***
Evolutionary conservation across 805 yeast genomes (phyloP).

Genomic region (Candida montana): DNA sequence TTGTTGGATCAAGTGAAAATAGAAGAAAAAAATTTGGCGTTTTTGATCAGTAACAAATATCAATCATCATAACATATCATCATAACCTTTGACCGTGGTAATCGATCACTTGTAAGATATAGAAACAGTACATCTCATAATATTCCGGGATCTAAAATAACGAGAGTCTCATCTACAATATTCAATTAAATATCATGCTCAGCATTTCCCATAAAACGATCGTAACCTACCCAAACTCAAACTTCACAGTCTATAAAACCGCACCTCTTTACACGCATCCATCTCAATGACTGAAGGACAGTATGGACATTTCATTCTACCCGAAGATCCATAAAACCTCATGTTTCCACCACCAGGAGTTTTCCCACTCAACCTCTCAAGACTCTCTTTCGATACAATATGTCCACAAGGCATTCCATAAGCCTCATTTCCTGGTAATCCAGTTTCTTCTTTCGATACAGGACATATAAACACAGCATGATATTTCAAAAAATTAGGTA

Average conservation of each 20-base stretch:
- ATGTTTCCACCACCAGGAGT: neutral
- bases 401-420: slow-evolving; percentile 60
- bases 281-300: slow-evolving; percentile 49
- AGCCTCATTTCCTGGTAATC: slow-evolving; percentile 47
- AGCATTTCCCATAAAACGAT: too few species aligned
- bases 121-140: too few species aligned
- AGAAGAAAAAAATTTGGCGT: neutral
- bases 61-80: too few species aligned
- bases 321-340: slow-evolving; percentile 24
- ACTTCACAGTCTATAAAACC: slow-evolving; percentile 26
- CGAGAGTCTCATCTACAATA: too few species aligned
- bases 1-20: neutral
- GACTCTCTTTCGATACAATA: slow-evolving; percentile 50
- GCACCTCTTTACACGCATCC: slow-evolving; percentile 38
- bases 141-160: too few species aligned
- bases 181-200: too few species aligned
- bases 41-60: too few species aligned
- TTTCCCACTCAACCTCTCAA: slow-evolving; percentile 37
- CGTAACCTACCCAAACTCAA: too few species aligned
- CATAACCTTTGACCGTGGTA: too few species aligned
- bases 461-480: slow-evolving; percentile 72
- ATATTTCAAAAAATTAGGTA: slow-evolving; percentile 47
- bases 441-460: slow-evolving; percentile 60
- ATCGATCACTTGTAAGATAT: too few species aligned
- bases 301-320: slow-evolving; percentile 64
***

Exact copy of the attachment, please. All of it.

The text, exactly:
Evolutionary conservation across 805 yeast genomes (phyloP).

Genomic region (Candida montana): DNA sequence TTGTTGGATCAAGTGAAAATAGAAGAAAAAAATTTGGCGTTTTTGATCAGTAACAAATATCAATCATCATAACATATCATCATAACCTTTGACCGTGGTAATCGATCACTTGTAAGATATAGAAACAGTACATCTCATAATATTCCGGGATCTAAAATAACGAGAGTCTCATCTACAATATTCAATTAAATATCATGCTCAGCATTTCCCATAAAACGATCGTAACCTACCCAAACTCAAACTTCACAGTCTATAAAACCGCACCTCTTTACACGCATCCATCTCAATGACTGAAGGACAGTATGGACATTTCATTCTACCCGAAGATCCATAAAACCTCATGTTTCCACCACCAGGAGTTTTCCCACTCAACCTCTCAAGACTCTCTTTCGATACAATATGTCCACAAGGCATTCCATAAGCCTCATTTCCTGGTAATCCAGTTTCTTCTTTCGATACAGGACATATAAACACAGCATGATATTTCAAAAAATTAGGTA

Average conservation of each 20-base stretch:
- ATGTTTCCACCACCAGGAGT: neutral
- bases 401-420: slow-evolving; percentile 60
- bases 281-300: slow-evolving; percentile 49
- AGCCTCATTTCCTGGTAATC: slow-evolving; percentile 47
- AGCATTTCCCATAAAACGAT: too few species aligned
- bases 121-140: too few species aligned
- AGAAGAAAAAAATTTGGCGT: neutral
- bases 61-80: too few species aligned
- bases 321-340: slow-evolving; percentile 24
- ACTTCACAGTCTATAAAACC: slow-evolving; percentile 26
- CGAGAGTCTCATCTACAATA: too few species aligned
- bases 1-20: neutral
- GACTCTCTTTCGATACAATA: slow-evolving; percentile 50
- GCACCTCTTTACACGCATCC: slow-evolving; percentile 38
- bases 141-160: too few species aligned
- bases 181-200: too few species aligned
- bases 41-60: too few species aligned
- TTTCCCACTCAACCTCTCAA: slow-evolving; percentile 37
- CGTAACCTACCCAAACTCAA: too few species aligned
- CATAACCTTTGACCGTGGTA: too few species aligned
- bases 461-480: slow-evolving; percentile 72
- ATATTTCAAAAAATTAGGTA: slow-evolving; percentile 47
- bases 441-460: slow-evolving; percentile 60
- ATCGATCACTTGTAAGATAT: too few species aligned
- bases 301-320: slow-evolving; percentile 64